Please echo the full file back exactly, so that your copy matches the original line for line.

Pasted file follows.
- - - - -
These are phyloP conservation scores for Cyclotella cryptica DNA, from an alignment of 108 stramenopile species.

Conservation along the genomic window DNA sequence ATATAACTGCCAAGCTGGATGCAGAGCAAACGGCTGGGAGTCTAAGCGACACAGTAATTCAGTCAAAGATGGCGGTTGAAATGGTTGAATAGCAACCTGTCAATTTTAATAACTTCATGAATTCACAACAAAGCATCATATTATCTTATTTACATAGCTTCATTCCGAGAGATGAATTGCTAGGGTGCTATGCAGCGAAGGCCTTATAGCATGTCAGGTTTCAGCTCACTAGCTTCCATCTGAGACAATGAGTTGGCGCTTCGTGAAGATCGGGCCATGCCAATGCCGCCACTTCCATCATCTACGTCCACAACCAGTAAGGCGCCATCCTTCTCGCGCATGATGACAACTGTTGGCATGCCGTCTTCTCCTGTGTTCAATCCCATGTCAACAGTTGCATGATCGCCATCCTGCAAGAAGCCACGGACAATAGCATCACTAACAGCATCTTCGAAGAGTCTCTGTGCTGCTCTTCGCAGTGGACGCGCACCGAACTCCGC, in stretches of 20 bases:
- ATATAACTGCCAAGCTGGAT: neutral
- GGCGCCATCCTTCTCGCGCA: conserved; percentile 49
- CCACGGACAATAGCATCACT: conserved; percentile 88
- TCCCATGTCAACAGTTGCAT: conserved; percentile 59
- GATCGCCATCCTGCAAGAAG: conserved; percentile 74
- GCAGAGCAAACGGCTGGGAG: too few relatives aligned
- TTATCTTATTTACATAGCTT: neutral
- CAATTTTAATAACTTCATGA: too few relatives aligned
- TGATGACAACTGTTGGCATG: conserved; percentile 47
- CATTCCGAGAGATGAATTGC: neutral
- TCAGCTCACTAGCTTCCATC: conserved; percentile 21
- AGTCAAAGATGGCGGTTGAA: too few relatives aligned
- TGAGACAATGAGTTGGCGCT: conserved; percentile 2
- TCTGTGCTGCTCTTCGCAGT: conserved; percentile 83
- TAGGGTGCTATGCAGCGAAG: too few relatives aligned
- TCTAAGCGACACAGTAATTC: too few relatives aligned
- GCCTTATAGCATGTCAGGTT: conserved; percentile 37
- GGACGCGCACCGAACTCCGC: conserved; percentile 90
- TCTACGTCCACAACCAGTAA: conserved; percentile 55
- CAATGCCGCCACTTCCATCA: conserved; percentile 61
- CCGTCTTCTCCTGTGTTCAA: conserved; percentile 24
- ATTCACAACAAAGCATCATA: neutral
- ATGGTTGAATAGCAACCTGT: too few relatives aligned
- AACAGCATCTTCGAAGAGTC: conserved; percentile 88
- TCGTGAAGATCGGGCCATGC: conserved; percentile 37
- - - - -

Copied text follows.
These are phyloP conservation scores for Cyclotella cryptica DNA, from an alignment of 108 stramenopile species.

Conservation along the genomic window DNA sequence ATATAACTGCCAAGCTGGATGCAGAGCAAACGGCTGGGAGTCTAAGCGACACAGTAATTCAGTCAAAGATGGCGGTTGAAATGGTTGAATAGCAACCTGTCAATTTTAATAACTTCATGAATTCACAACAAAGCATCATATTATCTTATTTACATAGCTTCATTCCGAGAGATGAATTGCTAGGGTGCTATGCAGCGAAGGCCTTATAGCATGTCAGGTTTCAGCTCACTAGCTTCCATCTGAGACAATGAGTTGGCGCTTCGTGAAGATCGGGCCATGCCAATGCCGCCACTTCCATCATCTACGTCCACAACCAGTAAGGCGCCATCCTTCTCGCGCATGATGACAACTGTTGGCATGCCGTCTTCTCCTGTGTTCAATCCCATGTCAACAGTTGCATGATCGCCATCCTGCAAGAAGCCACGGACAATAGCATCACTAACAGCATCTTCGAAGAGTCTCTGTGCTGCTCTTCGCAGTGGACGCGCACCGAACTCCGC, in stretches of 20 bases:
- ATATAACTGCCAAGCTGGAT: neutral
- GGCGCCATCCTTCTCGCGCA: conserved; percentile 49
- CCACGGACAATAGCATCACT: conserved; percentile 88
- TCCCATGTCAACAGTTGCAT: conserved; percentile 59
- GATCGCCATCCTGCAAGAAG: conserved; percentile 74
- GCAGAGCAAACGGCTGGGAG: too few relatives aligned
- TTATCTTATTTACATAGCTT: neutral
- CAATTTTAATAACTTCATGA: too few relatives aligned
- TGATGACAACTGTTGGCATG: conserved; percentile 47
- CATTCCGAGAGATGAATTGC: neutral
- TCAGCTCACTAGCTTCCATC: conserved; percentile 21
- AGTCAAAGATGGCGGTTGAA: too few relatives aligned
- TGAGACAATGAGTTGGCGCT: conserved; percentile 2
- TCTGTGCTGCTCTTCGCAGT: conserved; percentile 83
- TAGGGTGCTATGCAGCGAAG: too few relatives aligned
- TCTAAGCGACACAGTAATTC: too few relatives aligned
- GCCTTATAGCATGTCAGGTT: conserved; percentile 37
- GGACGCGCACCGAACTCCGC: conserved; percentile 90
- TCTACGTCCACAACCAGTAA: conserved; percentile 55
- CAATGCCGCCACTTCCATCA: conserved; percentile 61
- CCGTCTTCTCCTGTGTTCAA: conserved; percentile 24
- ATTCACAACAAAGCATCATA: neutral
- ATGGTTGAATAGCAACCTGT: too few relatives aligned
- AACAGCATCTTCGAAGAGTC: conserved; percentile 88
- TCGTGAAGATCGGGCCATGC: conserved; percentile 37